M.A. (Theology) , University of Dayton; M.F .A., Catholic Univer- 
sity, Washington. 

Boberg, John, S.V.D. Associate Professor of Mission Theology; S.T.L., 
Gregorian University, Rome; D.Miss., Gregorian University, Rome. 



Bonner, Dismas, O.F.M. Professor of Canon Law; J.C.L., Catholic Uni- 
versity, Washington; J. CD., Catholic University, Washington. 

Dideon, Lois, R.C. Instructor in First Year Program; A.B., University 
of Seattle; M.A. in Theology, Andover Newton Theological School, 
Newton Center, Massachusetts. 

Geaney, Dennis, O.S.A. Director of Field Education and Associate 
Professor of Ministry; A.B., Villanova University, Vlllanova, Pa.; 
M.A. in Economics, Catholic University of America, Washington. 
(Sabbatical Winter and Spring Quarters). 

Gohmann, Myron, C.P. Associate Director of Library; L.Hist.E., Gre- 
gorian University, Rome; M.A.L.S., Rosary College, River Forest, 
III. 

Hayes, Zachary, O.F.M. Professor of Doctrinal Theology; Dr. Theol., 
Friederich-Wilhelm University, Bonn, Germany; Litt.D., St. Bona- 
venture University, St. Bonaventure, N.Y. 

Isabell, Damien, O.F.M. Assistant Professor of Spiritual Theology; 
S.T.L., Gregorian University, Rome; S.T.D., Gregorian University, 
Rome. 

Karris, Robert, O.F.M. Associate Professor of New Testament Studies; 
S.T.B., Pontifical Athenaeum Antonianum, Rome; S.T.L., Catholic 
University of America, Washington; Th.D., Harvard Divinity 
School. 

Keifer, Ralph, Associate Professor of Liturgy; M.A. (Theology), Notre 
Dame University; Ph.D. (Theology), Notre Dame University. 

Langerholz, Callistus, O.F.M. Associate Professor of New Testament 
Studies; S.T.L., Pontifical Athenaeum Antonianum, Rome; S.T.D., 
Pontifical Athenaeum Antonianum, Rome; L.G., Pontifical Athen- 
aeum Antonianum, Rome. 

Leiiaert, Richard, O.S.C. Assistant Professor of Doctrinal Theology; 
S.T.B., Catholic University, Washington; Ph.D., Graduate Theo- 
logical Union, Berkeley. 

MacDonald, Sebastian, C.P. Professor of Ethics; S.T.L., University of 
St. Thomas, Rome; S.T.D., University of St. Thomas, Rome. Study, 
Princeton University. 

Mallonee, Robert W., S.V.D. Assistant Professor of Pastoral Care; M.A. 
Loyola University, Chicago; M.A.L.S., Rosary College, River For-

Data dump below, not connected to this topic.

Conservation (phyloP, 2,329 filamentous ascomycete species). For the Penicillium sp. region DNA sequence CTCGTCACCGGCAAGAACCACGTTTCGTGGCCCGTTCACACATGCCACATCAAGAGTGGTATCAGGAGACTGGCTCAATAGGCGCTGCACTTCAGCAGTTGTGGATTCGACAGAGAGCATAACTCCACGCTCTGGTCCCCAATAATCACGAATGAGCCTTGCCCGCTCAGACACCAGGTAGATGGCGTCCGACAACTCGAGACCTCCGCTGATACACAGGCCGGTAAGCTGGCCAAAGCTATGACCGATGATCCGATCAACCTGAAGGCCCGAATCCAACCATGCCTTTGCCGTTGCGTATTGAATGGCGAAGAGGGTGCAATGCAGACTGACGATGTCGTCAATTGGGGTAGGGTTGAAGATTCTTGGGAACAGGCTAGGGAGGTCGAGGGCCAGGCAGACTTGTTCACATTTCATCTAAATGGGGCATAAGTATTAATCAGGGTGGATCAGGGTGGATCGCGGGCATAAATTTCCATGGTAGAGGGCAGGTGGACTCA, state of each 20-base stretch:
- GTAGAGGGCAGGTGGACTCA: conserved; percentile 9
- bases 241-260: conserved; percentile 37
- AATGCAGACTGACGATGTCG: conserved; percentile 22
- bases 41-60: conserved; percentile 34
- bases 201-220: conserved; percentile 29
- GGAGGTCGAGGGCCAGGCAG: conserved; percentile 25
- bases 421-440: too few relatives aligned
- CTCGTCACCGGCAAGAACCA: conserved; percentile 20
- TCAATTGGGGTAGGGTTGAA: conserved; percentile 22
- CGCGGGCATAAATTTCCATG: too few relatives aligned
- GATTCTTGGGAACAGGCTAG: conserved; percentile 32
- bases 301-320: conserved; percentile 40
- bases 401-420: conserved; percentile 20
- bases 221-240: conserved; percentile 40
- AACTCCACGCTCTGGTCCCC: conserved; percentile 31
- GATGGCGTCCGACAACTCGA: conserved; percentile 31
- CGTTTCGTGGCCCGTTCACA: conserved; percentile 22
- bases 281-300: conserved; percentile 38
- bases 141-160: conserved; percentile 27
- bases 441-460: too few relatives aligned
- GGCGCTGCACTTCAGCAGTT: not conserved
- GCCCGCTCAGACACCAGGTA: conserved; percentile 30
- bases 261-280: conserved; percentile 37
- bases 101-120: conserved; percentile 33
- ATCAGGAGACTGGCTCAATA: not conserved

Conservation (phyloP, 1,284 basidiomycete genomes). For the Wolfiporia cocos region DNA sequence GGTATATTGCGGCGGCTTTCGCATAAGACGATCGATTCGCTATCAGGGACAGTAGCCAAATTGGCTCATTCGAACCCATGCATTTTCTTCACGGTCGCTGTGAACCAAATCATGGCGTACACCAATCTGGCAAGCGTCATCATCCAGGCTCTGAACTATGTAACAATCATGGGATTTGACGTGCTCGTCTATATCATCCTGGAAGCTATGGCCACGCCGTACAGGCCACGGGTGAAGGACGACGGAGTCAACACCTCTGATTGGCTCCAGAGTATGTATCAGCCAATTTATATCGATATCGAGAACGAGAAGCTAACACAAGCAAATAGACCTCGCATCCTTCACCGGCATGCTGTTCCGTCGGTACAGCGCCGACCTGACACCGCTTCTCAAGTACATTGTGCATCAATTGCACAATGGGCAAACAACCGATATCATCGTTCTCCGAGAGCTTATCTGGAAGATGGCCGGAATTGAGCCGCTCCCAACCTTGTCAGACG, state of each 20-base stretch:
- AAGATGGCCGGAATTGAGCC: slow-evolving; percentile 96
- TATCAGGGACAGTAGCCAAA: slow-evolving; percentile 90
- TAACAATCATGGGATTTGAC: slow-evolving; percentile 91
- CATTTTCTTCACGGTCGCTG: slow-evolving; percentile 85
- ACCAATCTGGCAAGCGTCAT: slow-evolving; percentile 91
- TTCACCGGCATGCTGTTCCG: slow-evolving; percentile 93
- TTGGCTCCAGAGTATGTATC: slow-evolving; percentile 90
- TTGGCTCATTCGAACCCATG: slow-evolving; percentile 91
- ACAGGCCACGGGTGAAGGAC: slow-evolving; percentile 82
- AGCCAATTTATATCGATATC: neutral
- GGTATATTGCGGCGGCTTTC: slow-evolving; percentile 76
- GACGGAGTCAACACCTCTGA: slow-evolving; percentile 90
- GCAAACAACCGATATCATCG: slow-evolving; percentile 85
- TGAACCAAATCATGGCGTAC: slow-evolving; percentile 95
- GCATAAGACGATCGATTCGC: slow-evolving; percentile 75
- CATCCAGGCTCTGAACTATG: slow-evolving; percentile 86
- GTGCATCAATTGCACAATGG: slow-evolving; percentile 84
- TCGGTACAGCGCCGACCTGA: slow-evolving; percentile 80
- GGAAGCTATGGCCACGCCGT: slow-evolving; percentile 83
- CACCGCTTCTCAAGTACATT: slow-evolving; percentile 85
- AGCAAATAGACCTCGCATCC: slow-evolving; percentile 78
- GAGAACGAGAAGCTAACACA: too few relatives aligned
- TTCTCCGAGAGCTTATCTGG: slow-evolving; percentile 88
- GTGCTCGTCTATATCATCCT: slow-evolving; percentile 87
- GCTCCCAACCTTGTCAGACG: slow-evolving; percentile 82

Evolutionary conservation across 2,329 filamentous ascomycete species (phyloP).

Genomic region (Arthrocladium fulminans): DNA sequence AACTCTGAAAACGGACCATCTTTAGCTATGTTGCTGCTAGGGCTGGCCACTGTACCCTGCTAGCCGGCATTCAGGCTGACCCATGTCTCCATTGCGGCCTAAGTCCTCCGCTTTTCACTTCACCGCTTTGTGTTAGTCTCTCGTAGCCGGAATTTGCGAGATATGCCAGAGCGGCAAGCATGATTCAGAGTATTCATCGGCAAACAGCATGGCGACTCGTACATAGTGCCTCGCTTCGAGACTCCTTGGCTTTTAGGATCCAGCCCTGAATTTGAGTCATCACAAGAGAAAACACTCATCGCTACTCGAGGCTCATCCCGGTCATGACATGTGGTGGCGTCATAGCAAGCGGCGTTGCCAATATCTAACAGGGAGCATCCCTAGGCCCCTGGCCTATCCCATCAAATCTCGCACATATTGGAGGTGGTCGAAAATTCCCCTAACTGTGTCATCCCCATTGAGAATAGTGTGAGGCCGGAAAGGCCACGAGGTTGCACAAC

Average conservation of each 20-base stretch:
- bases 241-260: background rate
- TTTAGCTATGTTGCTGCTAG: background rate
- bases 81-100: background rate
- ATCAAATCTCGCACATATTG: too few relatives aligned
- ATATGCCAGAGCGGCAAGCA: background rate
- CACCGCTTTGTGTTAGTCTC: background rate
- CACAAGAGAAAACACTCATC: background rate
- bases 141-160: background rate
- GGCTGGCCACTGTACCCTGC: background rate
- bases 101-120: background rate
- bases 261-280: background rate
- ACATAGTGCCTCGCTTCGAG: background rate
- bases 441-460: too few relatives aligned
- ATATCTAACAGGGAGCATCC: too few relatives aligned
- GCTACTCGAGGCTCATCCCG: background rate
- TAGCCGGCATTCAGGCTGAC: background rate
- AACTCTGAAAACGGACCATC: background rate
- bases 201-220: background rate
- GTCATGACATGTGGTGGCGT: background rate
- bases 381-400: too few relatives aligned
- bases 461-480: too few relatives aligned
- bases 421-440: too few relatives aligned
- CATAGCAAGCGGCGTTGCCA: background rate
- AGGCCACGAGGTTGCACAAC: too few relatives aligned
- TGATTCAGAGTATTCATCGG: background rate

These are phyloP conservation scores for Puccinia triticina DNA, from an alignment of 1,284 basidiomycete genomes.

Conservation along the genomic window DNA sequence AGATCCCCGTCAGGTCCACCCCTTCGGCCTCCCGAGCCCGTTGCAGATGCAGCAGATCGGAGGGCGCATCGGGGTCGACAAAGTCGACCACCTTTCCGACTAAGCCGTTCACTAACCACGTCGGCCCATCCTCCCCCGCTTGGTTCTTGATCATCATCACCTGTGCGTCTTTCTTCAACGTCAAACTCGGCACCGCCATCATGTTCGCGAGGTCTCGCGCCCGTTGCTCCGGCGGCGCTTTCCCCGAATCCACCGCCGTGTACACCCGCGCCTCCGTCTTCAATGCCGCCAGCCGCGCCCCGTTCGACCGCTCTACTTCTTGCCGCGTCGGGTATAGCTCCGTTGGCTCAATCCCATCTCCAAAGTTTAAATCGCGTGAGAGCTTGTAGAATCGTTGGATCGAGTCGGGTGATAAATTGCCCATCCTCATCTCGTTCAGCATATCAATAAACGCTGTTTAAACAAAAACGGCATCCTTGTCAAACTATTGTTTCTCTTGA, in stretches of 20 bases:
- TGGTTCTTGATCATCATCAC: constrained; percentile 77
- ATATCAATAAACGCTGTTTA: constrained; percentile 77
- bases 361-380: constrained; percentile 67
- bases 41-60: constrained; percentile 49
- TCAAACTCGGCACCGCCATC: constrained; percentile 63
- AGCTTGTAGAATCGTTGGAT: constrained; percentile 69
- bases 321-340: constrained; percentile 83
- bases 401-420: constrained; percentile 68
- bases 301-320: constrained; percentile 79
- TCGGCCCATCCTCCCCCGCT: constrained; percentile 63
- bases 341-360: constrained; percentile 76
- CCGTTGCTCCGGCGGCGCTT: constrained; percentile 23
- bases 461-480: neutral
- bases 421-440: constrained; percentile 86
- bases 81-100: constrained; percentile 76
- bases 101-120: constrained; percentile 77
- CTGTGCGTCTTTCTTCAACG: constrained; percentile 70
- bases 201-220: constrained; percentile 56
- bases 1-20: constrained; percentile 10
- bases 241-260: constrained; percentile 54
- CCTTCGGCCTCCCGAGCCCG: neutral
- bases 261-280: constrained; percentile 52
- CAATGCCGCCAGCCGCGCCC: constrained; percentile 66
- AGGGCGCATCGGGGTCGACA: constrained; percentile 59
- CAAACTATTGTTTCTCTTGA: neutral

est, III.; C.P.E. Training, Lutheran General Hospital, Chicago, 
and Wisconsin School for Boys; D.Min., Chicago Theological Semi- 
nary. 



10 



Nemer, Lawrence, S.V.D. Associate Professor of Church History; 
L.Miss., Gregorian University, Rome; M.A. in History, Catholic 
University of /America,, Washington; Ph.D. (Cand.), Cambridge. 
(On leave Fall Quarter). 

Newbold, Thomas More, C.P. Professor of Pastoral Theology; Maitre- 
es-Sc-Med., L'Institut d'Etude Medievale d'Albert le Grand; Ph.D., 
University of Montreal, Canada. 

O'Malley, Kenneth, C.P. Director of Library; A.M.L.S., University of 
Michigan, Ann Arbor. (On leave for doctoral studies). 

Ostdiek, Gilbert, O.F.M. Academic Dean and Associate Professor of 
Doctrinal Theology; S.T.L., Pontifical Athenaeum Antonianum, 
Rome; S.T.D., Pontifical Athenaeum Antonianum, Rome; L.G., Pon- 
tifical Athenaeum Antonianum, Rome; Study, Harvard Divinity 
School. 

Paul, John, M.S.C. Dean of Students; S.T.L., Gregorian University, 
Rome; J. CD., Catholic University, Washington. 

Pawlikowski, John, O.S.M. Associate Professor of Ethics; Ph.D., Uni- 
versity of Chicago. 

Perelmuter, Hayim Goren, Chautauqua Professor of Jewish Studies; 
M.H.L., Jewish Institute of Religion, New York; D.H.L. (Cand.), 
Hebrew Union College-Hebrew University; D.D., Hebrew Union 
College, Cincinnati. 

Rausch, Jerome W., O.S.C. Assistant Dean; S.T.D. St. Thomas Univer- 
sity (Angelicum), Rome; Eleve Titulaire, Ecole Biblique, Jer- 
usalem; Study, Notre Dame University. 

Schreiter, Robert, C.PP.S. Assistant Professor of Doctrinal Theology; 
Th.Dr. Katholieke Universiteit, Nijmegen, Netherlands. 

Senior, Donald, C.P. Assistant Professor of New Testament Studies; 
Baccalaureat en Theologie, University of Louvain; S.T.L., Univer- 
sity of Louvain; S.T.D. , University of Louvain. 

Spilly, Alphonse, C.PP.S. Instructor in New Testament Studies; M.A., 
University of Dayton; Ph.D. (Cand.), University of Chicago. 

Stuhlmueller, Carroll, C.P. Professor of Old Testament Studies; S.T.L., 
Catholic University, Washington; S.S.L., The Pontifical Biblical 
Institute, Rome; S.S.D., The Pontifical Biblical Institute, Rome; 
D.H.L., St. Benedict College. 

Vanasse, Roman, 0. Praem. Director of M.A. Program and Associate 



11 



Professor of Doctrinal Theology; S.T.L., Gregorian University, 
Rome; S.T.D., Gregorian University, Rome; Study, Oriental Insti- 
tute, University of Chicago, and Pontifical Biblical Institute, 
Rome. 

Yoon, Hyang Sook Chung, Associate Director of the Library; M.A., 
Seoul National University, Seoul, Korea; M.L.S., University of